The popularity of traditional body formats might be waning. But the good old bakkie stands strong in the face of newfangled genres like the crossover. And we South Africans love our bakkies – looking at the sales figures of any given month in a year affirms this. One can easily understand why. These do-it-all pick-up trucks quite literally keep the wheels of the country turning.
They are faithful companions to members of the agricultural sector. They serve as resilient workhorses to enterprises. And at the weekend, they are amply equipped to deal with the demands of family life. Nowadays, manufacturers are striving to produce compact trucks that emulate the characteristics of an SUV. They vie for a plush ride quality, a refined cabin, up-to-date infotainment systems and powertrains that feel more car-like. We assembled four of the most prominent competitors in this league of legends, in a bid to find out which best pulls off the Swiss Army Knife balancing act.
A QUICK NOTE ON THE CONTENDERS
The Toyota Hilux needs no introduction, enjoying sales supremacy since being introduced in the late 1960s. Actually nor does the Ranger, despite being a relative Johnny-come-lately, joining the fray in the early noughties. The young American supplanted the Hilux from a sales perspective on many occasions since December 2014. Albeit competent, the Isuzu KB and Volkswagen Amarok appear to be outliers on the charts. While the former pair are either consistently number one, or in the top five at the very least, the latter duo find themselves towards the back of the ranks. For this report we opted for the derivatives geared towards the lifestyle market. In other words, buyers who want car-like virtues in addition to the ability to haul lots of stuff and drive over pavements.
The oldest of the bunch is the Volkswagen Amarok. When it arrived on the scene in 2010 the Amarok wowed with its upscale character. It was a tailored safari suit in a world of two-tone khaki uniforms.
Initially, the 2.0 TDI engine took flak because the general sentiment was that a two-litre capacity is only acceptable for milk and juice cartons. Yet it managed to prove its mettle over the years – partly thanks to campaigns like the Spirit of Africa challenge. Some tweaks were rolled out during its life-cycle. Most notable was the inclusion of an eight-speed automatic transmission.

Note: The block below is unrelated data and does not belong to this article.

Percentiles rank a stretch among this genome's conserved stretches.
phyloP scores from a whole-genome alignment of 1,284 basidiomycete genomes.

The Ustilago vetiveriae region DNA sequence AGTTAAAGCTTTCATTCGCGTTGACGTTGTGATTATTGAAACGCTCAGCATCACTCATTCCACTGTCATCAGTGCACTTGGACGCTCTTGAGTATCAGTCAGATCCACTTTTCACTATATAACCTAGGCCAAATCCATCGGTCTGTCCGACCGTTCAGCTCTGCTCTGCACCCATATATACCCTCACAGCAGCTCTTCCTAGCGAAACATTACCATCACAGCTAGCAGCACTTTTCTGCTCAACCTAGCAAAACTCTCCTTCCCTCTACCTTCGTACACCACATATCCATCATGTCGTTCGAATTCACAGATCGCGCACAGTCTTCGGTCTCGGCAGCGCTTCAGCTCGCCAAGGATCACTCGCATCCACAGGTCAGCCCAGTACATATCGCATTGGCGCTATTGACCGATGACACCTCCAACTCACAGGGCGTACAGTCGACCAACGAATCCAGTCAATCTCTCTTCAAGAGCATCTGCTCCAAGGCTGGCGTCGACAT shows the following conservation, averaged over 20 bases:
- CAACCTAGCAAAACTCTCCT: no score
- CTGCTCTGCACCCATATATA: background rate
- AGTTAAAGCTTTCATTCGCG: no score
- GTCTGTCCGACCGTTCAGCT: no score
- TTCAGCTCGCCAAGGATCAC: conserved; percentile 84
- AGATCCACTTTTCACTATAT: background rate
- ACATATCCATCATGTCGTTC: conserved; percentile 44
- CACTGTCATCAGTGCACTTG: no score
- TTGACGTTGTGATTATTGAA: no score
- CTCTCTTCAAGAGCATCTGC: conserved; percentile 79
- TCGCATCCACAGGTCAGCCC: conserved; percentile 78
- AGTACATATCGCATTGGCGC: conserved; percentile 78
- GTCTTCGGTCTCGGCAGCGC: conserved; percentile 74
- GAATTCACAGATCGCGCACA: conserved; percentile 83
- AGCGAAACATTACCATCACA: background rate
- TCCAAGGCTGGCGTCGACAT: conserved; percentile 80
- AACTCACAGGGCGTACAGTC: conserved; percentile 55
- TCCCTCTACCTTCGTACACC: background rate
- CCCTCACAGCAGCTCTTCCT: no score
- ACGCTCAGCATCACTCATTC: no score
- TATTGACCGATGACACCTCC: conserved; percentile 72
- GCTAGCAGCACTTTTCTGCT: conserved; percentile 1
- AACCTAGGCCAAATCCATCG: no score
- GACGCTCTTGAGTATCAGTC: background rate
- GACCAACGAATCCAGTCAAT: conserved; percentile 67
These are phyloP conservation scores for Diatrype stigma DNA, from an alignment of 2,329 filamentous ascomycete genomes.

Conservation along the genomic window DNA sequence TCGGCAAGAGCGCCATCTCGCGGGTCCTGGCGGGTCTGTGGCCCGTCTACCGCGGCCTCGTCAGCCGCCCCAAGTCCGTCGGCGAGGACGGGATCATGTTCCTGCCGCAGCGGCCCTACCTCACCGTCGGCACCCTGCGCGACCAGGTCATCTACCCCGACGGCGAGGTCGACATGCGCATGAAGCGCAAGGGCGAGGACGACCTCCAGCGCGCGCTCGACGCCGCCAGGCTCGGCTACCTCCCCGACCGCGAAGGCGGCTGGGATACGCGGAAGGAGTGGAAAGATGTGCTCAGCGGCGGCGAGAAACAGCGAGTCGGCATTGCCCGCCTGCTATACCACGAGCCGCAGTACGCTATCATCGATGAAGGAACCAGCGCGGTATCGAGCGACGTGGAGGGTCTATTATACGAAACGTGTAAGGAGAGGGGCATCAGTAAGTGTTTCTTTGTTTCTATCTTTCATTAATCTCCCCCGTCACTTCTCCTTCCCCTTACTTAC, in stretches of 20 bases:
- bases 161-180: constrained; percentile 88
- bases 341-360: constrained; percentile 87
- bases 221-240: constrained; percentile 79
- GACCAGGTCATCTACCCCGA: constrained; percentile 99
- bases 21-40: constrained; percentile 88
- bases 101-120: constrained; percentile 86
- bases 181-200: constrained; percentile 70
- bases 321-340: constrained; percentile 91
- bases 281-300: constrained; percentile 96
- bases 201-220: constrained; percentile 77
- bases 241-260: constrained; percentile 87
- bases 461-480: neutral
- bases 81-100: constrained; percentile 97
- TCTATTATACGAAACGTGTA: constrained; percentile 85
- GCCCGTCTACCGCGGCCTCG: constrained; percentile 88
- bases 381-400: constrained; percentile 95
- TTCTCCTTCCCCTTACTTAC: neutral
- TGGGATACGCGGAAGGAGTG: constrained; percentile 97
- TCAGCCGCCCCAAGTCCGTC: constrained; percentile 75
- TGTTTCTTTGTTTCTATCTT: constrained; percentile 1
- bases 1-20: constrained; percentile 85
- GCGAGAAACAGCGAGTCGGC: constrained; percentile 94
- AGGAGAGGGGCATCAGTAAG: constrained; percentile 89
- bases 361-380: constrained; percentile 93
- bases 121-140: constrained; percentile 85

Indeed, the Amarok is still a fairly sophisticated player – but the Hilux and Ranger have gained parity in the area of plushness. The interior offers smart trimmings, mildly echoing the ambience of a Touareg. The way it drives is similarly akin to an SUV. Tyre roar is minimal. It is not easily swayed by crosswinds and road imperfections. And that automatic gearbox is buttery smooth.
The ride seems to air on the firm side however. And the Amarok demands a substantial outlay. Our top-tier 2.0 BiTDI tester Highline 4MOTION automatic (132kW and 420Nm) comes in at R558 200. This is before factoring in optional kit such as an infotainment system with navigation (R30 150) and park distance control (R2150).
But in fairness, nothing is “cheap” at this higher echelon of the bakkie market. The Ford Ranger is another case in point. The 3.2 TDCi Wildtrak 4×4 automatic (147kW and 470Nm) goes for R596 900.
Although it has a far higher level of standard equipment than the Amarok. In addition to a cabin that feels more contemporary, with niceties such as a digital instrument panel and Ford’s SYNC 2 interface which comprises voice command. The driving experience is pleasant; easy to manoeuvre around town despite its chunky dimensions, with a compliant ride on the open road. Let us dwell on this aspect for a second. The ride quality is unequivocally superior to any of the contenders here.
We were mightily impressed by the deftness of the suspension, at quelling the inevitable bounciness that besets vehicles of this class. This Wildtrak version is the best representative of the Ranger line-up. Driving lesser models in the range reveals that the tenet of supreme refinement is not consistent throughout.
You get what you pay for, as the saying goes. While we are leveling criticism at the Ranger, we should also talk about that powertrain. The five-cylinder 3.2 TDCi might have the biggest displacement in this selection of bakkies. But it is not the fizziest of the lot and it is noisy. Trying to execute a quick overtaking move reveals an air of lethargy. It feels like some of the grunt is lost in the transfer of things.
The powertrain department is one of the areas in which Ranger’s perennial nemesis from Toyota outshone it. Competing here is the 2.8 GD-6 4×4 Raider (130kW and 420Nm) which costs R529 900. Our test unit sported the six-speed manual transmission. And for obvious reasons, this newest contender was the one all staffers were keenest to sample.
It did not disappoint. Of course, an automatic gearbox would have been ideal for this test. But the row-your-own version garnered praise for its easy clutch action and fluid shifts – aided by a rev-matching system, pretty much similar to the setup in a Nissan 370Z sports car. The driving position gained plaudits as the most car-like of the lot.